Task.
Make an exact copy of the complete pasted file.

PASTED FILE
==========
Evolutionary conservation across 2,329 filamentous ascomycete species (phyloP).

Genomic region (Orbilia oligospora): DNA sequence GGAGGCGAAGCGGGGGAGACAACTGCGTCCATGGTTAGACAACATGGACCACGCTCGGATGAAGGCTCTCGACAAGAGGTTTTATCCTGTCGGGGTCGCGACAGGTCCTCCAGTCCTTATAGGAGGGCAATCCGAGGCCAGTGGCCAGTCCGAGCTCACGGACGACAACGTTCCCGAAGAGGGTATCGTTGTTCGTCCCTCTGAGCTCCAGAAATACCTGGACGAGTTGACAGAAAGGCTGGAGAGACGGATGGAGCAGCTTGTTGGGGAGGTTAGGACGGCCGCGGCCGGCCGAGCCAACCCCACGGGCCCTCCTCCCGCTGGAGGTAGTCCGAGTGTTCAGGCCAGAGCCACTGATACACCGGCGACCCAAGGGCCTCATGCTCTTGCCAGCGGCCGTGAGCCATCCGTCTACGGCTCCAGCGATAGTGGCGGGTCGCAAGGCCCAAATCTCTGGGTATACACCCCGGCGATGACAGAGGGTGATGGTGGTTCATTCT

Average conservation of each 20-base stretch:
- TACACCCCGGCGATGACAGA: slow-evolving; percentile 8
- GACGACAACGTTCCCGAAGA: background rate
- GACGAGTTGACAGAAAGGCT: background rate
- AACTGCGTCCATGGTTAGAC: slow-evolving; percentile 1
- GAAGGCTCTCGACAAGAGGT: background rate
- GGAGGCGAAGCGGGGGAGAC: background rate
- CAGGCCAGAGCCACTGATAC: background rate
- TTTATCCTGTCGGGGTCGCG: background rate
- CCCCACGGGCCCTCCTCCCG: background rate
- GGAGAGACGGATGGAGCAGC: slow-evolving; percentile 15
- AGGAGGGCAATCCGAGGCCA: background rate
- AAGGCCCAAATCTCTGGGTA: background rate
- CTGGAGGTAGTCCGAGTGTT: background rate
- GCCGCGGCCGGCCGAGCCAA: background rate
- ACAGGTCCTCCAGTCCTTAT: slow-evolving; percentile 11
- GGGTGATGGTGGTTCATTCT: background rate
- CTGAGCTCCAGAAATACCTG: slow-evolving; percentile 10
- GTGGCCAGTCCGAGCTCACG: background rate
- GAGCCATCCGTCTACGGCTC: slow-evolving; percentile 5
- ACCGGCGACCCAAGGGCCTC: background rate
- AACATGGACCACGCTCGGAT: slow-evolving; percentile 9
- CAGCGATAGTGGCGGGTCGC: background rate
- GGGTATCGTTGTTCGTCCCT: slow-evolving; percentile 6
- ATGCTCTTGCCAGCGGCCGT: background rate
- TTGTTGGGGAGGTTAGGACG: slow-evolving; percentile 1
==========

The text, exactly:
Evolutionary conservation across 2,329 filamentous ascomycete species (phyloP).

Genomic region (Orbilia oligospora): DNA sequence GGAGGCGAAGCGGGGGAGACAACTGCGTCCATGGTTAGACAACATGGACCACGCTCGGATGAAGGCTCTCGACAAGAGGTTTTATCCTGTCGGGGTCGCGACAGGTCCTCCAGTCCTTATAGGAGGGCAATCCGAGGCCAGTGGCCAGTCCGAGCTCACGGACGACAACGTTCCCGAAGAGGGTATCGTTGTTCGTCCCTCTGAGCTCCAGAAATACCTGGACGAGTTGACAGAAAGGCTGGAGAGACGGATGGAGCAGCTTGTTGGGGAGGTTAGGACGGCCGCGGCCGGCCGAGCCAACCCCACGGGCCCTCCTCCCGCTGGAGGTAGTCCGAGTGTTCAGGCCAGAGCCACTGATACACCGGCGACCCAAGGGCCTCATGCTCTTGCCAGCGGCCGTGAGCCATCCGTCTACGGCTCCAGCGATAGTGGCGGGTCGCAAGGCCCAAATCTCTGGGTATACACCCCGGCGATGACAGAGGGTGATGGTGGTTCATTCT

Average conservation of each 20-base stretch:
- TACACCCCGGCGATGACAGA: slow-evolving; percentile 8
- GACGACAACGTTCCCGAAGA: background rate
- GACGAGTTGACAGAAAGGCT: background rate
- AACTGCGTCCATGGTTAGAC: slow-evolving; percentile 1
- GAAGGCTCTCGACAAGAGGT: background rate
- GGAGGCGAAGCGGGGGAGAC: background rate
- CAGGCCAGAGCCACTGATAC: background rate
- TTTATCCTGTCGGGGTCGCG: background rate
- CCCCACGGGCCCTCCTCCCG: background rate
- GGAGAGACGGATGGAGCAGC: slow-evolving; percentile 15
- AGGAGGGCAATCCGAGGCCA: background rate
- AAGGCCCAAATCTCTGGGTA: background rate
- CTGGAGGTAGTCCGAGTGTT: background rate
- GCCGCGGCCGGCCGAGCCAA: background rate
- ACAGGTCCTCCAGTCCTTAT: slow-evolving; percentile 11
- GGGTGATGGTGGTTCATTCT: background rate
- CTGAGCTCCAGAAATACCTG: slow-evolving; percentile 10
- GTGGCCAGTCCGAGCTCACG: background rate
- GAGCCATCCGTCTACGGCTC: slow-evolving; percentile 5
- ACCGGCGACCCAAGGGCCTC: background rate
- AACATGGACCACGCTCGGAT: slow-evolving; percentile 9
- CAGCGATAGTGGCGGGTCGC: background rate
- GGGTATCGTTGTTCGTCCCT: slow-evolving; percentile 6
- ATGCTCTTGCCAGCGGCCGT: background rate
- TTGTTGGGGAGGTTAGGACG: slow-evolving; percentile 1